MG was so good at this business model that most MG farmers were loyal suppliers, even in the market downturns, and renowned for supporting the MG view of the world. From recent events this has now changed.
The April 2016 price cut
To most dairy industry observers, the step down announced by Murray Goulburn at the end of April, without warning or any consultation with its farmers, is appalling for its suppliers and bad for the industry. It is also quite unlike Murray Goulburn.
Part of the problem can be traced back to June 2015, when MG listed a unit trust on the ASX to raise capital of $500m and projected a return for investors based on a milk price of 45 cents per litre. At the time, it appeared MG had solved a long standing issue of co-operatives hamstrung by a lack of capital for reinvestment and growth.
The ‘new’ MG business model pursued a strong value added strategy with investment in brands and capital. It entered uncharted territory by serving two masters, investors and farmers.
For financial year 2016, Murray Goulburn was forecasting a profit of $89m. By February 2016, this forecast had fallen to $63m and now has been downgraded to $39m-$42m.
At the start of this financial year, the unit trust listed at $2.10 a unit, it is now trading below $1.00.
For MG suppliers, the milk price dropped from 42 cents per litre to 35 cents per litre. As is the convention for step ups, the step down in milk prices meant it was back-dated for the start of the 2015/16 year, such that farmers have been ‘overpaid’ for 10 months.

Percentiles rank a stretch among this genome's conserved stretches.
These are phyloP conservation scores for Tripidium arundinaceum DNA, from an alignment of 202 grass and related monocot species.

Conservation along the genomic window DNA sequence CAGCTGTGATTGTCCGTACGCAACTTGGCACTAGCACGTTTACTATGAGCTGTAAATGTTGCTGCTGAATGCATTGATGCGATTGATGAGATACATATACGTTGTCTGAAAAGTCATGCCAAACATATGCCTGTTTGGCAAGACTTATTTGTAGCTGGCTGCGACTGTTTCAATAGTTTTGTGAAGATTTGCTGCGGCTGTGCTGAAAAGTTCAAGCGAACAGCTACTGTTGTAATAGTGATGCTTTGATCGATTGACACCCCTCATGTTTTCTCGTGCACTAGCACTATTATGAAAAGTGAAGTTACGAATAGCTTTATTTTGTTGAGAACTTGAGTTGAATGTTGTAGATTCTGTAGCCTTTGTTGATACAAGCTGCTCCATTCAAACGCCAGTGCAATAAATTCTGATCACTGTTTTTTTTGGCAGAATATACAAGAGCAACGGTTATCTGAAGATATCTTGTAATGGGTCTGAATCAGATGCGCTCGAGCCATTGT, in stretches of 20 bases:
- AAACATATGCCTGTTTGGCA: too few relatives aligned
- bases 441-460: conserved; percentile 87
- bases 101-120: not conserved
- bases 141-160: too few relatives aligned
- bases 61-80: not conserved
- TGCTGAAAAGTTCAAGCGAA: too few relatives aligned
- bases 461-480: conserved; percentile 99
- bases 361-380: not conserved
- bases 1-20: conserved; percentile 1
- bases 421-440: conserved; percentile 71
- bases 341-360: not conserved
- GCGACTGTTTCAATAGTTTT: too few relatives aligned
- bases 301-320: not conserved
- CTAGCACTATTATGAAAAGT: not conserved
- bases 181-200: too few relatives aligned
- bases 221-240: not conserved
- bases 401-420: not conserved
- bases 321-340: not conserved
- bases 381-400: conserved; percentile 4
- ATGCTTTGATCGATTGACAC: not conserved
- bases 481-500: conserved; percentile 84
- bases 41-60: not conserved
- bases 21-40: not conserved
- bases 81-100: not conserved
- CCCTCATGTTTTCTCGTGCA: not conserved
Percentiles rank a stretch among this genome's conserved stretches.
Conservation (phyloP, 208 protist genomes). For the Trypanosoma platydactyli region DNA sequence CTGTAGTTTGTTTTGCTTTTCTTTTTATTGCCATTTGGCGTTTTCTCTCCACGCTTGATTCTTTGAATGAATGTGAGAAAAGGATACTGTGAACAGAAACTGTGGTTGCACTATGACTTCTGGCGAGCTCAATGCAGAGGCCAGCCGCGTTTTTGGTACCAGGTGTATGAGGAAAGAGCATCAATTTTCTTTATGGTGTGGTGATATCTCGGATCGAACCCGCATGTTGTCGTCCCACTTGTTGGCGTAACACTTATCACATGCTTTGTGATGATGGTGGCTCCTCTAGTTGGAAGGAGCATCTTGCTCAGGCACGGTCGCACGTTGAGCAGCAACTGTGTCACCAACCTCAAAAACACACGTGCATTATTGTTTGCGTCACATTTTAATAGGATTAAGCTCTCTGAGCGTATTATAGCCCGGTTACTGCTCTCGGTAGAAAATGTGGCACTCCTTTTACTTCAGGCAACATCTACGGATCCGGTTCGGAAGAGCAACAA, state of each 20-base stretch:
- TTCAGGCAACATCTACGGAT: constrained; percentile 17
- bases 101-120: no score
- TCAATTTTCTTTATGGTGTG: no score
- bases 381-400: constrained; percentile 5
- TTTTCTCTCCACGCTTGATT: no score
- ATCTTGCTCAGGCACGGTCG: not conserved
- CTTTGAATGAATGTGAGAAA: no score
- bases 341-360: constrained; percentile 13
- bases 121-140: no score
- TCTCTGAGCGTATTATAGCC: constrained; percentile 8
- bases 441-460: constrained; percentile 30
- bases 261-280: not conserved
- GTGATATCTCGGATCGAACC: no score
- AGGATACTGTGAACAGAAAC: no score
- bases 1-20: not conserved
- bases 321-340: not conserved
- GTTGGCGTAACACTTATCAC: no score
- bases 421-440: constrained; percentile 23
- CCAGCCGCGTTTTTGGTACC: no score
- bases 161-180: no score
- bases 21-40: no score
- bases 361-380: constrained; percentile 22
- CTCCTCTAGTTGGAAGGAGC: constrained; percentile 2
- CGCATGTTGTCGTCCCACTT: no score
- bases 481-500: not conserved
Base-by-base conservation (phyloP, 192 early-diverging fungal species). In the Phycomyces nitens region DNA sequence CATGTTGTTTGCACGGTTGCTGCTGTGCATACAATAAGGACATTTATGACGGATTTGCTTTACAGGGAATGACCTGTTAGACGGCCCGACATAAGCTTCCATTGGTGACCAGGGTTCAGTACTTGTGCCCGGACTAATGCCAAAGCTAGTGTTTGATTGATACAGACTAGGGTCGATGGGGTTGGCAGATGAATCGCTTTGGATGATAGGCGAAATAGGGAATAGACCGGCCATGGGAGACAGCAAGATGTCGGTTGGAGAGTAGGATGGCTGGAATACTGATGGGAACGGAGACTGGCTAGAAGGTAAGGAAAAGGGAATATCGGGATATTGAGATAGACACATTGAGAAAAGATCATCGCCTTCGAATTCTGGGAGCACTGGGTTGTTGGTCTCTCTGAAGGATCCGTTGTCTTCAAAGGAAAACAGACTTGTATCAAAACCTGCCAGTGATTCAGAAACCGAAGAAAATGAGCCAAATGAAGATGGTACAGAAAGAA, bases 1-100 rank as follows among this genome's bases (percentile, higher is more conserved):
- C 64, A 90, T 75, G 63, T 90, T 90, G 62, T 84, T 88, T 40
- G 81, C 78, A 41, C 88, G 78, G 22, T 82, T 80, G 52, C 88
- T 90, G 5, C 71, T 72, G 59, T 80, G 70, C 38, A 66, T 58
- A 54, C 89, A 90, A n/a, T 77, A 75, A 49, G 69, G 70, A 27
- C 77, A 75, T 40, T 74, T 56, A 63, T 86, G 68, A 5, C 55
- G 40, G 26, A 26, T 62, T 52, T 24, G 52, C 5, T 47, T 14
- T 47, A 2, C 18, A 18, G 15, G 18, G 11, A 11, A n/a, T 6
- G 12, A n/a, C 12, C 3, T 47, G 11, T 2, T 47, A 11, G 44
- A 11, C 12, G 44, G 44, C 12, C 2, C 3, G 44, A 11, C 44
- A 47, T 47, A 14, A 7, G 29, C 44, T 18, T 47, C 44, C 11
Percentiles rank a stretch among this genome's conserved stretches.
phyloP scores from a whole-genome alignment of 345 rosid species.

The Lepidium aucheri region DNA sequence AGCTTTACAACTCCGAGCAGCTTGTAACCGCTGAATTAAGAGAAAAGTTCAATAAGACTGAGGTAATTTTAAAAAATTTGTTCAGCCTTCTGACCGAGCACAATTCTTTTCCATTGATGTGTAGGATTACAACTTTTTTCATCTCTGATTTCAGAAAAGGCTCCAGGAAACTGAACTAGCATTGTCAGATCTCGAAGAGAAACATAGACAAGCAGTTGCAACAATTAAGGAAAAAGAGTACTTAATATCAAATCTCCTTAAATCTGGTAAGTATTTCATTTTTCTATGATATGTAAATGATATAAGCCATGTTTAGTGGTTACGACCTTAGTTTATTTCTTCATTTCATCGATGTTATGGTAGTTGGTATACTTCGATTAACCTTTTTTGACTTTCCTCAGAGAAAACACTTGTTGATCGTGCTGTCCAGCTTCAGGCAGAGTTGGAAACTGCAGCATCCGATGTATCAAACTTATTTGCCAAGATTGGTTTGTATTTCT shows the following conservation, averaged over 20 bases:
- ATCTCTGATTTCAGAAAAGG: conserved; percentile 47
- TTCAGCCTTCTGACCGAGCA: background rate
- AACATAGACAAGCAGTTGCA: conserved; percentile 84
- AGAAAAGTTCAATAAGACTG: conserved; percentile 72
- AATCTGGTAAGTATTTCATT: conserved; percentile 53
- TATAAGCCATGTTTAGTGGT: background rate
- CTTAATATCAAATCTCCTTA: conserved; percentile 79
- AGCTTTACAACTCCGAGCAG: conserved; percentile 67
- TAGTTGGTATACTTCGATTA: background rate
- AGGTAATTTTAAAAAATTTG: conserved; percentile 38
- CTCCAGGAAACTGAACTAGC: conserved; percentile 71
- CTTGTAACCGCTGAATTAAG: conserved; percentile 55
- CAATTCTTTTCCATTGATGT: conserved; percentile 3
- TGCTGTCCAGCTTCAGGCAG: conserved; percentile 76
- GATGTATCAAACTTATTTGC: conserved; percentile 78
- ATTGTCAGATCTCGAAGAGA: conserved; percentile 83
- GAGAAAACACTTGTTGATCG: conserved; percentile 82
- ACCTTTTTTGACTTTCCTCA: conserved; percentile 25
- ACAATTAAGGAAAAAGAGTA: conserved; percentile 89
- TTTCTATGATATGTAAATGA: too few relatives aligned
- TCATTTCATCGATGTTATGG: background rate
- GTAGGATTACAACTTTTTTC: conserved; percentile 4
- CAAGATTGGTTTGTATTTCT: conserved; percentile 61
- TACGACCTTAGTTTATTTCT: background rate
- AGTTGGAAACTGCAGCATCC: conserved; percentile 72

On any measure this does not meet the fairness test.
The last time the industry had a step down in milk price was 1973 with the oil price shock and 2009 by Warrnambool Cheese and Butter (WCB).
MG’s attempt to defy ‘market’ gravity is remarkably similar to that 2009 situation experienced by WCB. Both suffered an adverse shift in the market when trying to deliver promised returns to investors.
The bigger picture: milk as a global commodity
During the 2015/16 season, MG, like other exporting dairy companies, faced a downturn in the world market price due to an oversupply of dairy products. An increase in European and US milk production, and subsequent increase in stocks, have depressed prices globally.
Whilst these market conditions were recognised by most players in the industry, the new MG business model made it difficult for analysts to assess its level of exposure to these market prices. This was made worst by exaggerated claims that its diversified portfolio, particularly from domestic branded sales, had mitigated the impact of the commodity market downturn.